A Free-Market Energy Blog

‘Oil, Gas & Government: The U.S. Experience’ (outline presentation of my treatise)

By Robert Bradley Jr. -- May 2, 2019

Back in 1996, the Cato Institute published the above two-volume treatise. Oil, Gas, and Government was the first (and still only) classical-liberal history of intervention in a major U.S. industry. I subsequently lectured on the book at Cato in Washington, DC and at a few other locals.

I recently ran across the outline/major points of my presentation, which I share below for those interested in the historical sweep of oil and gas regulation, tax policy, government ownership, and public grants.

To understand the perils of interventionism (particularly price controls and wartime planning), I document the coordination and problem solving in exploration/production, transmission/transportation, refining, and distribution/marketing. (Electricity, a separate energy industry, was not covered in the book.)

“Government Intervention in U.S. Oil and Gas Markets: Searching for ‘Market Failure’” (Synopsis of Major Themes of Oil, Gas, and Government: The U.S. Experience) April, 1996

An Old-Style Treatise

  • Covers all Important Historical Episodes from Inception to the mid-1980s
  • Incorporates Opposing Viewpoints
  • 1,997 pages — 6,601 footnotes — 15,000+ citations
  • Three Indexes (name, subject, legal cases)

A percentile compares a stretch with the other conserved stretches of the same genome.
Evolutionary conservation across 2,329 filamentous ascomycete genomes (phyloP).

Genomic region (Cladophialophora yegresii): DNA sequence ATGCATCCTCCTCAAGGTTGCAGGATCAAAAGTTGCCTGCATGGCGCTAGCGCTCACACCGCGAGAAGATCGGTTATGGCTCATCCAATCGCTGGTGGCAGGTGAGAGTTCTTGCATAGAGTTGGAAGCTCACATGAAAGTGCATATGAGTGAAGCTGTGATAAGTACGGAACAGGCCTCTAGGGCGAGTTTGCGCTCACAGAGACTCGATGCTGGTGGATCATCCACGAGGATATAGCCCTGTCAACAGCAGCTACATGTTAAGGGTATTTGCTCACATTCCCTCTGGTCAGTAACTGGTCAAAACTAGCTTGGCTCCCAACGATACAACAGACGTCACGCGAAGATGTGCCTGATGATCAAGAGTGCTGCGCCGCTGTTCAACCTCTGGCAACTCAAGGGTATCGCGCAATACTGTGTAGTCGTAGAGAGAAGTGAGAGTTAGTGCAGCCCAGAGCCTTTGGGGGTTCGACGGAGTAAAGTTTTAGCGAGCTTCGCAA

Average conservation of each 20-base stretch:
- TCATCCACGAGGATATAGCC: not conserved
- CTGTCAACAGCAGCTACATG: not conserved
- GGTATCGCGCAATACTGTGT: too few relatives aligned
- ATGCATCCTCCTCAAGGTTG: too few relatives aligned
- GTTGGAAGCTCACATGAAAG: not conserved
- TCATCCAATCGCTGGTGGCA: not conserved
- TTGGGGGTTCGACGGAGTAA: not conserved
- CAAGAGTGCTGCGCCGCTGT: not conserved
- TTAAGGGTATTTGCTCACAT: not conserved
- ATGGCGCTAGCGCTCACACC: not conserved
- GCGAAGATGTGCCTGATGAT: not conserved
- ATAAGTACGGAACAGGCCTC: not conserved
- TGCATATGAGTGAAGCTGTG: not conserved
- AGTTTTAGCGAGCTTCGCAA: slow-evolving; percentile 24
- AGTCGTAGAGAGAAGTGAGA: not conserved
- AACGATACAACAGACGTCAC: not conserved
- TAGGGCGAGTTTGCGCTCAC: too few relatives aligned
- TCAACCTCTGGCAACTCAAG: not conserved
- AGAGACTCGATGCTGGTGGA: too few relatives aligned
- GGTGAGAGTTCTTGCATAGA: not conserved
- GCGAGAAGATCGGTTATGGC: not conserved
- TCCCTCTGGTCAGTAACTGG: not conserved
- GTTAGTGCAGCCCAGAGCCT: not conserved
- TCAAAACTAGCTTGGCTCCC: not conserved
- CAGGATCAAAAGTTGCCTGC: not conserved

• Extensively Cross-Referenced

Organization of the Book

  • Theory (39 pages)
  • Historical Section Chronologically Ordered by Industry Phase (upstream to downstream)
  1. Exploration and Production (534 pages)
  2. Transportation and Allocation (466 pages)
  3. Refining (216 pages)
  4. Retailing (475 pages)
  5. Economic Conclusions (52 pages); Political Conclusions (55 pages)
  6. Public Policy (37 pages)

Why Is The Book So Lengthy?

  • More Than a Century of Experience
  • Not One but Many Industries
  • Oil and Gas Heavily Regulated on all Governmental Levels
  • Oil & Gas Inspired Major Non-Specific Regulation Covered in the Book
  • Not Only a Book on Government Intervention but Market Developments

A Treatise on Government Intervention, Not Just Oil and Gas

  • Antitrust Law
  • Corporate Taxation
  • Government Road Building and Finance
  • Accounting and Securities Regulation
  • Futures Regulation
  • Air and Water Emission Regulation
  • Railroad, Waterway, and Trucking Regulation and Subsidization
  • Labor and Safety Regulation

Distinguishing Characteristics of the Book

  • Market-Process Economic Theory (“Austrian School” of Economics)
  • Public Choice School of Economics/Revisionist History
  • Homestead Private Property Rights Framework
  • Economies of Scale/Scope

Major Themes of the Book

  • Political:

“There are as many objections as there are differing economic interests.” (State of Louisiana v. FPC, 503 F. d 844 at 869)

  • Economic/Political:

“One interference with competition necessitates another and yet another, and an industry of ‘rugged individualists’ becomes more and more tightly enmeshed with the government to which they originally turned in hope of protecting themselves from competition.” Alfred Kahn, The Economics of Regulation, 2 vols.(New York: John Wiley & Sons, 1971), vol. 2, p. 29


Five Controversial Episodes (“Market Failures”) in the U.S. Oil and Gas Experience

  • “Natural Monopoly” of Manufactured Gas Distribution (and electric distribution)
  • “Predatory Pricing” of the Standard Oil Trust
  • Wartime or Emergency Planning
  • Overdrilling/Overproduction Under the “Rule of Capture”  (depletion of  nonrenewable resources)
  • U.S. Regulation to Mitigate OPEC/Energy Security

“Natural Monopoly” of Manufactured Gas Distribution

  • Free Market Era
  • Turn to Public Utility Regulation
  • Plugging “Regulatory Gaps”